The bigger news is that HTC appears to be aware of this GPS lag and one can hope that this upcoming ROM addresses this problem.
We've been hearing rumblings that AT&T has restructured data plans and believe we have finally deciphered things where it's understandable. If you are currently using a MediaNet plan, they are being discontinued and replaced with an Unlimited Data/Messaging Plan that will run $30 a month. Instead of having a variety of MediaNet flavors to choose from (Basic, the Works, MediaNet 200, MediaNet 1MB), you have one data package. The common line of thinking is that this move was done to compete with Verizon's data plans. It appears that there are some additional incentives for customers on AT&T's Family Plan as well.
There is one word of caution, these plans are intended for use with non-PDA phones (Motorola Razor, Samsung A737, etc.) that have internet and messaging capabilities. For Windows Mobile devices, AT&T requires their PDA Data plan which, coincidentally, also runs $30 a month. We bet that some of you may be paying more than $30 for the AT&T PDA plan (heck, some of us are!). In other words, it might be worth a call (and some savings) to AT&T and see if you are on the current $30 PDA Data plan and if you're not -- get on it.
Well, here's the rub: we were wrong to call it a Windows Mobile device, turns out that it's a Windows CE device. The difference? Windows CE is the OS that underlies Windows Mobile. In essence it's a modular framework -- you can pick a little of this, a little of that, hit "Go" and kapow -- you have something like Windows Mobile, or a set-top DVR, or an embedded system for a smart car. (Ok, it's not that simple, but that's the gist of it). It's also quite a bit more secure than, well, darn near anything else out there on the planet. PCMag has a great write up on it if you're interested.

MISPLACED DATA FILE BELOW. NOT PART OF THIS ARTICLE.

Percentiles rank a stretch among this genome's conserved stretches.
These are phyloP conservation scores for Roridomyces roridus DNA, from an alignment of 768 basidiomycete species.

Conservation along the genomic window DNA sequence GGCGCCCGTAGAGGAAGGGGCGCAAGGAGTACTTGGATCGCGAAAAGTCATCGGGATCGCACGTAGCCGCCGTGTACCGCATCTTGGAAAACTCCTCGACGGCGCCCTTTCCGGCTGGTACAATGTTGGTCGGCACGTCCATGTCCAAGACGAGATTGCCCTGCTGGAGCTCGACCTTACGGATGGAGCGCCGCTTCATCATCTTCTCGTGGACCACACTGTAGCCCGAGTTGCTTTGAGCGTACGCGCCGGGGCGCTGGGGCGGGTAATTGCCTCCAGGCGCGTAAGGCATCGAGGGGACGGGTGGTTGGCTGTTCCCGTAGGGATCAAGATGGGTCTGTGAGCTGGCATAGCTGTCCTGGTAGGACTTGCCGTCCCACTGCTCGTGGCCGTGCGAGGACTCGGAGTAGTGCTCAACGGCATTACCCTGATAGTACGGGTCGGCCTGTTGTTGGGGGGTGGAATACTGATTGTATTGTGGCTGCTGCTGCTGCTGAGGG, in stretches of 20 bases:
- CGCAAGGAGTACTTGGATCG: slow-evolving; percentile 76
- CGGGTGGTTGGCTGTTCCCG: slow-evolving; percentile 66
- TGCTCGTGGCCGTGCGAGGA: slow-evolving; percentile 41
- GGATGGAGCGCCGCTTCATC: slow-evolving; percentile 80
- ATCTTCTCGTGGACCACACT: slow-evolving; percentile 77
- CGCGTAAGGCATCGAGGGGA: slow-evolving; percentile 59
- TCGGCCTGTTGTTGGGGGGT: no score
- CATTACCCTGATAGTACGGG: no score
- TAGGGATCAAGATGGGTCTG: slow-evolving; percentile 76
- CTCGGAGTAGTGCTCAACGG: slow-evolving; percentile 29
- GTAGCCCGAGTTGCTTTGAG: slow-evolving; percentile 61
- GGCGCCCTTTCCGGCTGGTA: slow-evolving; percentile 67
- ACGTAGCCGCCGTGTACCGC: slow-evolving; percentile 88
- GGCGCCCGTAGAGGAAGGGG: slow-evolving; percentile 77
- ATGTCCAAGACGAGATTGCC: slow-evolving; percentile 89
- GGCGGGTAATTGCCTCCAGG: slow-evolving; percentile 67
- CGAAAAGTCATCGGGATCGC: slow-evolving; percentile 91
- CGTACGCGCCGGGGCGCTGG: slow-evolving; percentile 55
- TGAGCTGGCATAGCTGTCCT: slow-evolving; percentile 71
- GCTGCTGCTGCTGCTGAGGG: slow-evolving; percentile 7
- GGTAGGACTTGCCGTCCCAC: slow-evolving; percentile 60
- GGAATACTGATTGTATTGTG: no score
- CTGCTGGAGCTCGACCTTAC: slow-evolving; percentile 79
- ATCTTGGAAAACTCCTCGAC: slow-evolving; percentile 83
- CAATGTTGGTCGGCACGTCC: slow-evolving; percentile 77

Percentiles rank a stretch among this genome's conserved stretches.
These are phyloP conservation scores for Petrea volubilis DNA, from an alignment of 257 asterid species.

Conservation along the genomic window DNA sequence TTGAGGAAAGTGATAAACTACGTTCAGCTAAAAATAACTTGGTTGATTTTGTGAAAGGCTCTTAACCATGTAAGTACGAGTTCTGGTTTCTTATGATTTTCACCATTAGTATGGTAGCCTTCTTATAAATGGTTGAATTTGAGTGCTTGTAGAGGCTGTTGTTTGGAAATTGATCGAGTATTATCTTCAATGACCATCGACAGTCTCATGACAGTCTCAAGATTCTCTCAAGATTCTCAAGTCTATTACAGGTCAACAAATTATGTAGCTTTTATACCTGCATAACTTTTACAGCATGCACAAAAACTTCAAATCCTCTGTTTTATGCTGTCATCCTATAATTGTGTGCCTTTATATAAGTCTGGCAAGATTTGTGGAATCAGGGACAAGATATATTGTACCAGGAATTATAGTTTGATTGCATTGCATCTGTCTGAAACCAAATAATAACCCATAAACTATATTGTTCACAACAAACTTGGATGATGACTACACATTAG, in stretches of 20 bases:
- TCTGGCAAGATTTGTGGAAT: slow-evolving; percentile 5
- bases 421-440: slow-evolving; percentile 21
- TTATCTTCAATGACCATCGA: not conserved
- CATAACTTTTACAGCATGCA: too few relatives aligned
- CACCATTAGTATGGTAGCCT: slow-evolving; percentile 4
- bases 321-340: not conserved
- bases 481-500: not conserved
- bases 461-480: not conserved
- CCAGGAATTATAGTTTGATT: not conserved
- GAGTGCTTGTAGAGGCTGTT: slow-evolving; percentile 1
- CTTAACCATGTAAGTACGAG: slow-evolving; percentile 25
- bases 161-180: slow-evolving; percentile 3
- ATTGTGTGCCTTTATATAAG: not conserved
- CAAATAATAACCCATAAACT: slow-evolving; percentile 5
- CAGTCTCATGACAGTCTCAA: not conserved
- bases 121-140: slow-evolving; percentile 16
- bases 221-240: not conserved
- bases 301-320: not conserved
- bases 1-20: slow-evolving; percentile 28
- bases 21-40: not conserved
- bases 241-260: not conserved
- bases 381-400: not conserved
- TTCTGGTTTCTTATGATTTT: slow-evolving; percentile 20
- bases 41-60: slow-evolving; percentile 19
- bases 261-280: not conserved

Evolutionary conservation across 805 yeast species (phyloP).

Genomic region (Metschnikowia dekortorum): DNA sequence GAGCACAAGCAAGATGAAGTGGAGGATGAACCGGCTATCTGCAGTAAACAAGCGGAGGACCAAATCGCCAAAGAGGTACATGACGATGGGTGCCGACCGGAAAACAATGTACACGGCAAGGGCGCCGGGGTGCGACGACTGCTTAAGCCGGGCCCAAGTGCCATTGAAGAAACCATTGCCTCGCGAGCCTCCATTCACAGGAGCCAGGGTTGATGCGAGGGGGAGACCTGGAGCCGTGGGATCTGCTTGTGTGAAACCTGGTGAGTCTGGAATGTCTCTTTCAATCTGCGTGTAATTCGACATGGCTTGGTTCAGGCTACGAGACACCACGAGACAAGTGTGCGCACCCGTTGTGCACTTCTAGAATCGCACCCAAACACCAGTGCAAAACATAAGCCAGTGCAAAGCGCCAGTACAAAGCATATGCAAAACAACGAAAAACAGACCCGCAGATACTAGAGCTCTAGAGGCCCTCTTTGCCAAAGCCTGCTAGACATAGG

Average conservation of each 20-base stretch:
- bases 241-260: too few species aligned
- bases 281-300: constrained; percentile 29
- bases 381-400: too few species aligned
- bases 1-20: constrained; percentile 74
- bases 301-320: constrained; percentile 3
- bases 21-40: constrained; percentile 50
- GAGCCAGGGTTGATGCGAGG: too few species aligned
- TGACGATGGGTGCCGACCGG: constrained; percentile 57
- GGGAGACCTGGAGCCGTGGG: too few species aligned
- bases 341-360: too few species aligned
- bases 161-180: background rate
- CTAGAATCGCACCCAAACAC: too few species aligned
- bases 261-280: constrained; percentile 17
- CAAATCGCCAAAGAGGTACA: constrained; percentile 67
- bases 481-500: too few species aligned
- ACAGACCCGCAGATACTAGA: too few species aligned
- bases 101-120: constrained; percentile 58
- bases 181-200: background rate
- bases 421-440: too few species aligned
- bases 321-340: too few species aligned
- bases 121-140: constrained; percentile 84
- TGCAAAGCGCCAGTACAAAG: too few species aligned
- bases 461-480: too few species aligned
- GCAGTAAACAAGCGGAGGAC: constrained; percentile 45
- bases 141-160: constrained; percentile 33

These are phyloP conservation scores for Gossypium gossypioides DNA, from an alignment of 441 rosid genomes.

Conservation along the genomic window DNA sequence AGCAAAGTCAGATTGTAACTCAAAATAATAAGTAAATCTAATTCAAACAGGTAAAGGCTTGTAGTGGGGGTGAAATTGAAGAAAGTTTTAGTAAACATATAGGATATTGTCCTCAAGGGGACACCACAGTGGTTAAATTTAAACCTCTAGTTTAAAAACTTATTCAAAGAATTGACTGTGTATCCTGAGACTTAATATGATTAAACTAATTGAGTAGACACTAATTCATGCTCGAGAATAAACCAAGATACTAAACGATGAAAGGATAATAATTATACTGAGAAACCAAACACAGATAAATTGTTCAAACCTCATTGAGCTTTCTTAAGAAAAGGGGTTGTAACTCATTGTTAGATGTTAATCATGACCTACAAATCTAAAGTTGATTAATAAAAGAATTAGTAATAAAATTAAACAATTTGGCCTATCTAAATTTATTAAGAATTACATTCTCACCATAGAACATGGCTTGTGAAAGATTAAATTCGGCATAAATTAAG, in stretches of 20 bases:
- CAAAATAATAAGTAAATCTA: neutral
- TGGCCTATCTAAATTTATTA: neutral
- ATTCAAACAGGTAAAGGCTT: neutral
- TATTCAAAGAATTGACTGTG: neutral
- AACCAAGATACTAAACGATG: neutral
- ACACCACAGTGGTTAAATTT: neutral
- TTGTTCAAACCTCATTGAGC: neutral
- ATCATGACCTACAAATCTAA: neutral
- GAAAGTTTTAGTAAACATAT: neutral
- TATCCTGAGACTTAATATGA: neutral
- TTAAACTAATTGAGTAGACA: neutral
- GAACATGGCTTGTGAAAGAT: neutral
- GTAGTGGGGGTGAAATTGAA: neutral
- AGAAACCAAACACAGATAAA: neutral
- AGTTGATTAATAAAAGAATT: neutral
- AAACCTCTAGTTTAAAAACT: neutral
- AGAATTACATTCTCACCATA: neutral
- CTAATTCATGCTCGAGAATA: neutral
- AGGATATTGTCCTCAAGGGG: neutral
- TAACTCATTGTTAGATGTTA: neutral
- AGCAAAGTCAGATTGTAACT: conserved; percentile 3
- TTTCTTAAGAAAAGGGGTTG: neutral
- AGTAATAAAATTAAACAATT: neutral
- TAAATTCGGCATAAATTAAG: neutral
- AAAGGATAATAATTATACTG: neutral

So that's the first thing. The second thing -- nobody outside the White House knows if this is his new smartphone. That's right -- all the reporting you've seen claiming that "Obama gets to keep his BlackBerry" or that this Edge is his new device is based on assumption. Near as we can tell, a bunch of tech-blogs like us were speculating about the Sectera Edge and it trickled its way out to the political blogosphere and then into the mainstream media and somewhere in that chain the "Maybe" part got stripped out. Turns out that "Maybe" part is, you know, kind of important.
Above, CNN manages to get the story right, showing the relevant part of the press conference where the administration says "He's keeping his BlackBerry" (for shame, btw, because "BlackBerry" is not synonomous with "Smartphone") and that it's secure. CNN then goes so far as to show a short demo of the Sectera Edge, but rightly admits that the White House is staying mum on what exact device Obama will have on his hip.
Here's the short version: He's got something and we don't know for sure that it's the Sectera Edge. Either way, you'll likely never get to have one yourself, no matter how hard you (ahem) hope.
One of the attractions to the new HTC line-up is TouchFlo 3D. There is no argument that graphically, Touchflo 3D is a eye catching application. While it may be pretty to look at, how functional is it? Before Touchflo 3D hit the market, one of the more popular Today Screen alternatives was SPB's Mobile Shell. There are some reservations over Touchflo 3D's usefulness and SPB Mobile Shell might be a viable alternative for those HTC owners who are looking for something different. Could Mobile Shell hold it's own against the animated graphics of Touchflo?
We decided to compare these two applications and as Michael Buffer so aptly put it, "Let's get ready to rumble!" (key techno dance music please). Read on after the break to see how they measure up against each other.